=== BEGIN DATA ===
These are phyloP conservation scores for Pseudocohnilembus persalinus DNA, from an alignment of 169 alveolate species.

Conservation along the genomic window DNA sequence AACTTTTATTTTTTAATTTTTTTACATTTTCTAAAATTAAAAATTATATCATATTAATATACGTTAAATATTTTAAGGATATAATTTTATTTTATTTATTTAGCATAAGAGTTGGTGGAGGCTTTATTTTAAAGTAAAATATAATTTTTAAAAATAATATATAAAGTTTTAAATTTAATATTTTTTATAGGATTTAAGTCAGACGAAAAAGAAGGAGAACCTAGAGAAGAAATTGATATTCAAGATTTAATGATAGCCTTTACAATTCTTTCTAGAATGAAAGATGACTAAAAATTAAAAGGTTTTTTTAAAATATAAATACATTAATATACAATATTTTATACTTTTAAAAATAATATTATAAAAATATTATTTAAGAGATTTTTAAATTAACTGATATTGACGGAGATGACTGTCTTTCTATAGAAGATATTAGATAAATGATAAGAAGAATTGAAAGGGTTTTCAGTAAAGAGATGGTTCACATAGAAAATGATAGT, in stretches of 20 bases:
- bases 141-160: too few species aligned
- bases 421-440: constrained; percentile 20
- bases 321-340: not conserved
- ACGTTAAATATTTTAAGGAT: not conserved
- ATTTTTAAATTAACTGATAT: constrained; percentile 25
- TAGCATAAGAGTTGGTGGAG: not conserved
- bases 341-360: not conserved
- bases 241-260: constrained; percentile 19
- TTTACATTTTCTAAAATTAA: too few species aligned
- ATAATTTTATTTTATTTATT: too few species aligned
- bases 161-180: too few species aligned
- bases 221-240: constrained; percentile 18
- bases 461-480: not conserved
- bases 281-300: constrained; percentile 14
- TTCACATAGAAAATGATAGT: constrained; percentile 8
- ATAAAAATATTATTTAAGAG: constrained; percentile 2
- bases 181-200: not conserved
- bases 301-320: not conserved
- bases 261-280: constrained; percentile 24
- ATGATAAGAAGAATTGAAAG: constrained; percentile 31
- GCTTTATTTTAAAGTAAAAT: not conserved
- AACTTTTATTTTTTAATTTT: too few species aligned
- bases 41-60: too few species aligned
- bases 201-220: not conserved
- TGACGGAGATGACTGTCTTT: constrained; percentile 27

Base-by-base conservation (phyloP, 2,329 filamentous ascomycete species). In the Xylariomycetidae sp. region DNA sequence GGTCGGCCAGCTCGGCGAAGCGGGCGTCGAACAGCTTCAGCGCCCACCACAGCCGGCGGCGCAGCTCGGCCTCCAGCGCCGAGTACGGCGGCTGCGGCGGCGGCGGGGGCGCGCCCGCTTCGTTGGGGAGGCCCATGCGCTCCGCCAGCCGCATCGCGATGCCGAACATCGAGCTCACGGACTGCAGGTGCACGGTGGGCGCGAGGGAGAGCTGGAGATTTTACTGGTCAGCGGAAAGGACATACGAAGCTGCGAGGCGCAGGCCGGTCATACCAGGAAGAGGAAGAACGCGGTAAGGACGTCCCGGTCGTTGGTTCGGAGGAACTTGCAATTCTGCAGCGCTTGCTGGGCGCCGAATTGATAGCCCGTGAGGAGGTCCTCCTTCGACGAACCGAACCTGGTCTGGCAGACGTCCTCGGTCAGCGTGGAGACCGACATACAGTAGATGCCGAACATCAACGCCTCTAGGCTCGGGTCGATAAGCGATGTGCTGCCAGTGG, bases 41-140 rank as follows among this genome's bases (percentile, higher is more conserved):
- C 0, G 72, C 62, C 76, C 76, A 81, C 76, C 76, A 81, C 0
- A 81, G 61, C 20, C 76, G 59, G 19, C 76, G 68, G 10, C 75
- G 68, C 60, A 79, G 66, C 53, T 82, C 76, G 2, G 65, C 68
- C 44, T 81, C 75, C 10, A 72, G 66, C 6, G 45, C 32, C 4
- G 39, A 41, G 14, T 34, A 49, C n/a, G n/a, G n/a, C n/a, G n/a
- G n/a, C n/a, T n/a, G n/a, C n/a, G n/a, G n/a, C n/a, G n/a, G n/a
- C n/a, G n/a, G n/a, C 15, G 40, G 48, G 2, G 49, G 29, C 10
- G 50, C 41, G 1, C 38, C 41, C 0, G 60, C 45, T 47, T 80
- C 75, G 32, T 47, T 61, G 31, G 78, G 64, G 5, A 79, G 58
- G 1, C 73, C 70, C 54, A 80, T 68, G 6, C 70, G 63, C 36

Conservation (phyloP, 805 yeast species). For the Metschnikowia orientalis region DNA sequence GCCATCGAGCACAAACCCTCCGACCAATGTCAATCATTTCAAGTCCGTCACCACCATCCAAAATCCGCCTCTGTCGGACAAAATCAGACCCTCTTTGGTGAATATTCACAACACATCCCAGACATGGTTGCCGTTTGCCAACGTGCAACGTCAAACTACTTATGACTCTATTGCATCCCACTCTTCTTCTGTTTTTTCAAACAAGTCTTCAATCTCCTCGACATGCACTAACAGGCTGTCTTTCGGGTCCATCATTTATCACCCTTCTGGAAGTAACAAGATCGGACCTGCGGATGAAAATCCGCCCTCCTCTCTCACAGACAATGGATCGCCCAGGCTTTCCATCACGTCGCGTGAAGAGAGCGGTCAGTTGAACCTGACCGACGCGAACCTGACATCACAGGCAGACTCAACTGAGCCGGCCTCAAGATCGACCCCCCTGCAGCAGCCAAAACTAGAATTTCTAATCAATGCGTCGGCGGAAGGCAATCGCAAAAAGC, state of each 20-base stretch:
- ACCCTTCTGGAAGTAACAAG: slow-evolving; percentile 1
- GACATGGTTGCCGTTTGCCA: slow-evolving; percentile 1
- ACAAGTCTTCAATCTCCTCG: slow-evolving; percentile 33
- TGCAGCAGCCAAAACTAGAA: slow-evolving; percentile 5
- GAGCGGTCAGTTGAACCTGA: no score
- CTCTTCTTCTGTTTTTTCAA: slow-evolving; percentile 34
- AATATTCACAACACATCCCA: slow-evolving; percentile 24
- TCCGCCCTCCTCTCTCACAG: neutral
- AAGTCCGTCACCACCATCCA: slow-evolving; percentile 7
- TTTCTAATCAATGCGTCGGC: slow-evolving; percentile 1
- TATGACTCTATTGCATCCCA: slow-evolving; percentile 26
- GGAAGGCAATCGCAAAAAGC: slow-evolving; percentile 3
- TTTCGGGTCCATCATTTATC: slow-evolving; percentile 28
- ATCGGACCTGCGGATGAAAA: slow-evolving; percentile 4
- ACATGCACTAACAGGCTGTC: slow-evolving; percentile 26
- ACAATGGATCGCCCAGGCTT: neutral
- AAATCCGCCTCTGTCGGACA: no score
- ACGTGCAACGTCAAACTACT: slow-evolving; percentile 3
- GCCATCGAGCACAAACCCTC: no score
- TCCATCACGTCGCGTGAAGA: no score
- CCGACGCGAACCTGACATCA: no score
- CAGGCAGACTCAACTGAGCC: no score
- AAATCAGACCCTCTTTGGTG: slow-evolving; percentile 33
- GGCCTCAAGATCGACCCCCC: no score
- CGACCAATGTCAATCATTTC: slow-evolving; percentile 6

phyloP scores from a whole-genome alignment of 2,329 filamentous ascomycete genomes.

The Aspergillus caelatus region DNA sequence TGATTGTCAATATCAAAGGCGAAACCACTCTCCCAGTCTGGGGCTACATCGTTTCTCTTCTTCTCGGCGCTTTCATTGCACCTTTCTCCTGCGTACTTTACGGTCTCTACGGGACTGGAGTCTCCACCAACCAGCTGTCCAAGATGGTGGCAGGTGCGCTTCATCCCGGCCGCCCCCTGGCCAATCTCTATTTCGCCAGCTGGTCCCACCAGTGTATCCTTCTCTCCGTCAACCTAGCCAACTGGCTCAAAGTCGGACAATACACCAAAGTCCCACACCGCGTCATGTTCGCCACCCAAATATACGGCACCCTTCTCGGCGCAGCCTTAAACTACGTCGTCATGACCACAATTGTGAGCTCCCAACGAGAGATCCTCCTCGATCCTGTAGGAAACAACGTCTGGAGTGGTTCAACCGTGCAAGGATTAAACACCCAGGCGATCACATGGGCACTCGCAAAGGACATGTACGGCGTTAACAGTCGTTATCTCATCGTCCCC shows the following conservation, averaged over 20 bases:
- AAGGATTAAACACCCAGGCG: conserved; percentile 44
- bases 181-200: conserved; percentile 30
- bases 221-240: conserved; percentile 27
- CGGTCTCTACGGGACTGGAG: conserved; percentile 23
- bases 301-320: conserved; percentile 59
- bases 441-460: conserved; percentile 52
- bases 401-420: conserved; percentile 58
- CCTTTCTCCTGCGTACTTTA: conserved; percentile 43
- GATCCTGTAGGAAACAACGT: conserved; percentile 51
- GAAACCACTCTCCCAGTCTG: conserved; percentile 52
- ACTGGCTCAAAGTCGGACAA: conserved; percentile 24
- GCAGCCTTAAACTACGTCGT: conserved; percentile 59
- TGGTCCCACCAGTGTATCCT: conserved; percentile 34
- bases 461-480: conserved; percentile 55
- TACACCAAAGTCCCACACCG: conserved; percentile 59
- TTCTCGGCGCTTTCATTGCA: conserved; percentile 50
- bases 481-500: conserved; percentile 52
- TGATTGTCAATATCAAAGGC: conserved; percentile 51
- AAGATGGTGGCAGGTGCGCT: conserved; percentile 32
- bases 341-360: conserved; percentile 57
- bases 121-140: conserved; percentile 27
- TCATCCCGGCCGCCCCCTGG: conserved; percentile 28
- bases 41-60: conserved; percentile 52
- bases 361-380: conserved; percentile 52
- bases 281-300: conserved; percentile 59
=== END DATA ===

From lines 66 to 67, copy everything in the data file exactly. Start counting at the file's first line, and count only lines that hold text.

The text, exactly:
The Aspergillus caelatus region DNA sequence TGATTGTCAATATCAAAGGCGAAACCACTCTCCCAGTCTGGGGCTACATCGTTTCTCTTCTTCTCGGCGCTTTCATTGCACCTTTCTCCTGCGTACTTTACGGTCTCTACGGGACTGGAGTCTCCACCAACCAGCTGTCCAAGATGGTGGCAGGTGCGCTTCATCCCGGCCGCCCCCTGGCCAATCTCTATTTCGCCAGCTGGTCCCACCAGTGTATCCTTCTCTCCGTCAACCTAGCCAACTGGCTCAAAGTCGGACAATACACCAAAGTCCCACACCGCGTCATGTTCGCCACCCAAATATACGGCACCCTTCTCGGCGCAGCCTTAAACTACGTCGTCATGACCACAATTGTGAGCTCCCAACGAGAGATCCTCCTCGATCCTGTAGGAAACAACGTCTGGAGTGGTTCAACCGTGCAAGGATTAAACACCCAGGCGATCACATGGGCACTCGCAAAGGACATGTACGGCGTTAACAGTCGTTATCTCATCGTCCCC shows the following conservation, averaged over 20 bases:
- AAGGATTAAACACCCAGGCG: conserved; percentile 44